“Reaching out to today’s youth by educating and inspiring them with history has always been very important to us at the Reagan Library,” said Duke Blackwood, director of the Ronald Reagan Presidential Library and Museum.
“Branching this idea out into film allows students to communicate and express themselves in a medium that brought Ronald Reagan much success. We look forward to seeing what the students create and to expanding the program each year,” said Blackwood.
Those interested in attending the event can RSVP to email@example.com, or call 577-4019. The event is free.
From staff reports
Oxnard police have arrested three men on suspicion of various offenses in an area of the city that has seen a rash of violent crimes in the past few weeks.
While patrolling the 500 block of Pacific Avenue about 4 p.m. Thursday, officers arrested Angel Hernandez, 37, of Oxnard, on suspicion of being in possession of a loaded handgun that police say had been stolen in a Santa Paula burglary.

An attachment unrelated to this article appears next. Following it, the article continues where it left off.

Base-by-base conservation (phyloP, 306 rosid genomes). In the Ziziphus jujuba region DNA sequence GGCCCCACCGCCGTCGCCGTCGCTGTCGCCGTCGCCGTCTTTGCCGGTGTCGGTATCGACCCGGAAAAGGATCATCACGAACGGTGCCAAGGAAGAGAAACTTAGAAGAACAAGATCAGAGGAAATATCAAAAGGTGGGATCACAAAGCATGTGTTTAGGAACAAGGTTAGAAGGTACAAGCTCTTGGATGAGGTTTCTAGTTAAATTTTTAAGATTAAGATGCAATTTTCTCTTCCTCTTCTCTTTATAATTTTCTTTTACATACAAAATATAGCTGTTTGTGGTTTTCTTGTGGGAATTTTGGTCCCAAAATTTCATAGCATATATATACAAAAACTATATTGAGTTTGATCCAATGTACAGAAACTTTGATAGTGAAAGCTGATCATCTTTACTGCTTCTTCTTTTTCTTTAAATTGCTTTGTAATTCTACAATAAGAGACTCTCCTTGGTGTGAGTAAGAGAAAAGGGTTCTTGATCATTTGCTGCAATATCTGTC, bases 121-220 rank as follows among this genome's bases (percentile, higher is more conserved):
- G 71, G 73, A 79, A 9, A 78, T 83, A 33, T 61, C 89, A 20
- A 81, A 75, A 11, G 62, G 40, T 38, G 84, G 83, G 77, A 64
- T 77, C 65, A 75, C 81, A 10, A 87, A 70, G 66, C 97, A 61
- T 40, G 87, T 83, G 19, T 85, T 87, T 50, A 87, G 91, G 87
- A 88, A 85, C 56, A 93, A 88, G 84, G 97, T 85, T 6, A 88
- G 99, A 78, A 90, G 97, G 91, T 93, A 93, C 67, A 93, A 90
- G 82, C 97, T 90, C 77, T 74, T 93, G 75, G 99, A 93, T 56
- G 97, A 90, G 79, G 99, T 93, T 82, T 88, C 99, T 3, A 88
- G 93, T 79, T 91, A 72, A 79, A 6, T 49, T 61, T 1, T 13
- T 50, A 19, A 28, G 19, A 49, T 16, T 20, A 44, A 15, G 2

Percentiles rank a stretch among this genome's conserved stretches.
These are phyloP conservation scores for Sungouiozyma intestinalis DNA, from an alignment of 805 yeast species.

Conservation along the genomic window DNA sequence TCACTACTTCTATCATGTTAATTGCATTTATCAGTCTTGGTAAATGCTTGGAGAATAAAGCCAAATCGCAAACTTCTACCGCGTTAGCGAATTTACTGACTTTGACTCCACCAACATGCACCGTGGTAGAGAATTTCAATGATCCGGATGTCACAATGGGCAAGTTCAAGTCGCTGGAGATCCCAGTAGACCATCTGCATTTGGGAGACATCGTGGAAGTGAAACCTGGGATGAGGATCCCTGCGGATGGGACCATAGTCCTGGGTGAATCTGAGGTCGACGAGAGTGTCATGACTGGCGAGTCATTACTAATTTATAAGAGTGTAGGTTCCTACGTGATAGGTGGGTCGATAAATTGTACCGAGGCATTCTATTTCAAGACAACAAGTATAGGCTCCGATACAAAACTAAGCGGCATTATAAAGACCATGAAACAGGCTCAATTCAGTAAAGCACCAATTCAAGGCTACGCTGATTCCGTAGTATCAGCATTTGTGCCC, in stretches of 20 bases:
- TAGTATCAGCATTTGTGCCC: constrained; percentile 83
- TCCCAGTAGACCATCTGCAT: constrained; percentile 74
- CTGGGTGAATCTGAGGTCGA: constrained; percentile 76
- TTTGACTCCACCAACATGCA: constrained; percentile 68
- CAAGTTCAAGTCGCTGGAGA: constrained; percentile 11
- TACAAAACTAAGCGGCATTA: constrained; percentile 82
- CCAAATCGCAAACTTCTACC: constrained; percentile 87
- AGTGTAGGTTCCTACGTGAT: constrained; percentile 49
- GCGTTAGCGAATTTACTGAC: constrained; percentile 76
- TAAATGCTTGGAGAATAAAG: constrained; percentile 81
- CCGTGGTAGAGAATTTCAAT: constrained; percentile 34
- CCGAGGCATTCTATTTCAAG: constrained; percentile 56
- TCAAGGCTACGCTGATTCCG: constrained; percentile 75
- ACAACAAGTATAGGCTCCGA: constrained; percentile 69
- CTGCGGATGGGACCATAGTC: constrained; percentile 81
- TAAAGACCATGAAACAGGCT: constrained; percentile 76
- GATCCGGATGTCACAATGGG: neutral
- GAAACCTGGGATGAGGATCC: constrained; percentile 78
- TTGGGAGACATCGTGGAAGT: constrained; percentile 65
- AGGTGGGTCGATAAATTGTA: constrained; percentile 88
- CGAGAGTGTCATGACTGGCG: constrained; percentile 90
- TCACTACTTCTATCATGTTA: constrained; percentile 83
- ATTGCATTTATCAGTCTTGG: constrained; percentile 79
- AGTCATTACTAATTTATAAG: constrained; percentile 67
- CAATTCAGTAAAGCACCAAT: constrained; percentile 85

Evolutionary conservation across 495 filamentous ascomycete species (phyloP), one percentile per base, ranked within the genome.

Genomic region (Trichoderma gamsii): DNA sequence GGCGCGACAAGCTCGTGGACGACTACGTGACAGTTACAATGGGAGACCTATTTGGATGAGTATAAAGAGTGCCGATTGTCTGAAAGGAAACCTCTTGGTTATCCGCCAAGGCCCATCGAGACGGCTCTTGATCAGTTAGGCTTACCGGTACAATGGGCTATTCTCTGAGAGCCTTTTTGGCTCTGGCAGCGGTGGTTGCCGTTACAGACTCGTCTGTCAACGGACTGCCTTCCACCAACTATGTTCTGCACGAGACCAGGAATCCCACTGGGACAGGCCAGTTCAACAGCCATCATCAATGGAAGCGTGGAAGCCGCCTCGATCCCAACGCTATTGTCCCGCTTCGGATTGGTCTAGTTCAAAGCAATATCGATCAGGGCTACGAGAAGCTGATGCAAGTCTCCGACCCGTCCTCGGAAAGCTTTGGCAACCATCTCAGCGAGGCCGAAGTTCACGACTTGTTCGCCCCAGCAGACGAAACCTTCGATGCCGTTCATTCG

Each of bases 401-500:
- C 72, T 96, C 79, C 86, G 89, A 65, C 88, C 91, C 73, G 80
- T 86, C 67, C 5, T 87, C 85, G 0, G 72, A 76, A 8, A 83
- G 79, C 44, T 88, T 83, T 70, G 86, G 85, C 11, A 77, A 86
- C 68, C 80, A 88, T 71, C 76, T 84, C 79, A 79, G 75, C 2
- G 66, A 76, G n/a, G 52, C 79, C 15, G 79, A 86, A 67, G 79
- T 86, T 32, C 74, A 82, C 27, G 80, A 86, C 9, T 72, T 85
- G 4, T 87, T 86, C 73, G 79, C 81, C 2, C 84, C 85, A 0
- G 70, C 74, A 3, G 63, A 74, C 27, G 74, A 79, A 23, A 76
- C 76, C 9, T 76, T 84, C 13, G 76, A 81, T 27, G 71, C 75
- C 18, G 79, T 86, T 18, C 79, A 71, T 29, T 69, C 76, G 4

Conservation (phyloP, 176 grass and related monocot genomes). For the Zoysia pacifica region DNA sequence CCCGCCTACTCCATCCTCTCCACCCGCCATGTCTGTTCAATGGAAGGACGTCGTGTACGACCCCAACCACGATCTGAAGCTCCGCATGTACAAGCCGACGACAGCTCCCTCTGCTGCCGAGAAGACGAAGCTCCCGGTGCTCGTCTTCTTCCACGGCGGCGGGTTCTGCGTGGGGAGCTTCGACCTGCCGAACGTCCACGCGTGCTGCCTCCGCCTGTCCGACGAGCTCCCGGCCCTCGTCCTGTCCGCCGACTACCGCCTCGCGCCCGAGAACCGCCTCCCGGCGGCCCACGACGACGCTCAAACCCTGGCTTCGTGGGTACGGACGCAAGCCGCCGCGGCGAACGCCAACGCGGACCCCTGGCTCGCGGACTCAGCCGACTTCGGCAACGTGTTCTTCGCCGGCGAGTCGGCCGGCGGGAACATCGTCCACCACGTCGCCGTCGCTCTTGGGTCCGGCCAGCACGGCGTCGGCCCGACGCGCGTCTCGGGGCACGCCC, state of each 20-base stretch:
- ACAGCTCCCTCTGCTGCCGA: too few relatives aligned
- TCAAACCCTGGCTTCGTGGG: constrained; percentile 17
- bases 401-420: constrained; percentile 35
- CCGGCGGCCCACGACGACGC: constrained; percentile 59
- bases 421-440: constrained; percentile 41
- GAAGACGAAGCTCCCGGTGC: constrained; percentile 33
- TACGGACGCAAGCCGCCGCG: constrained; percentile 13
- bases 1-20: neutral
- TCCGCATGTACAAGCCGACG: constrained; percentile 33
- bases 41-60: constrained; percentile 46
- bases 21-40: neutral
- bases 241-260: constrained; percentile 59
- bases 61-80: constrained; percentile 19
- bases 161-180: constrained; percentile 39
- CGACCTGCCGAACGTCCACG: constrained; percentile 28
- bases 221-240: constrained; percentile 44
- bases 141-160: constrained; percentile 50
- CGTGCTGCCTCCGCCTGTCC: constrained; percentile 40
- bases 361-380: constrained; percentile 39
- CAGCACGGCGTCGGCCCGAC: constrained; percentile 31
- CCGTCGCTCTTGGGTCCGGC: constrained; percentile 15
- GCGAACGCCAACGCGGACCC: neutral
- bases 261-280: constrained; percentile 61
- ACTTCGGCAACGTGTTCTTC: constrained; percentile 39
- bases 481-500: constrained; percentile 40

Police also arrested two other men who were with Hernandez.
Sergio Cupa, 31, of Oxnard, was taken into custody on suspicion of possessing stolen property. David Mosqueda, 45, of Oxnard, was arrested on suspicion of being under the influence of a controlled substance and possession of narcotics paraphernalia.
An $11 million project to resurface some of Thousand Oaks' oldest and most traveled streets is hitting some rough patches.
Some say a new and more cost-efficient method used by the city to repave residential streets is second rate. Dislodged rocks and a bumpy surface, characteristics of a method called cape seal, have left some neighborhoods peeved.
"There's a lot of ticked-off people on this street," said Jim Cicuto, who lives on Madrid Street. "At first I thought it looked great, it's a darker color. Then I started driving on it and I said, ‘They're done?' "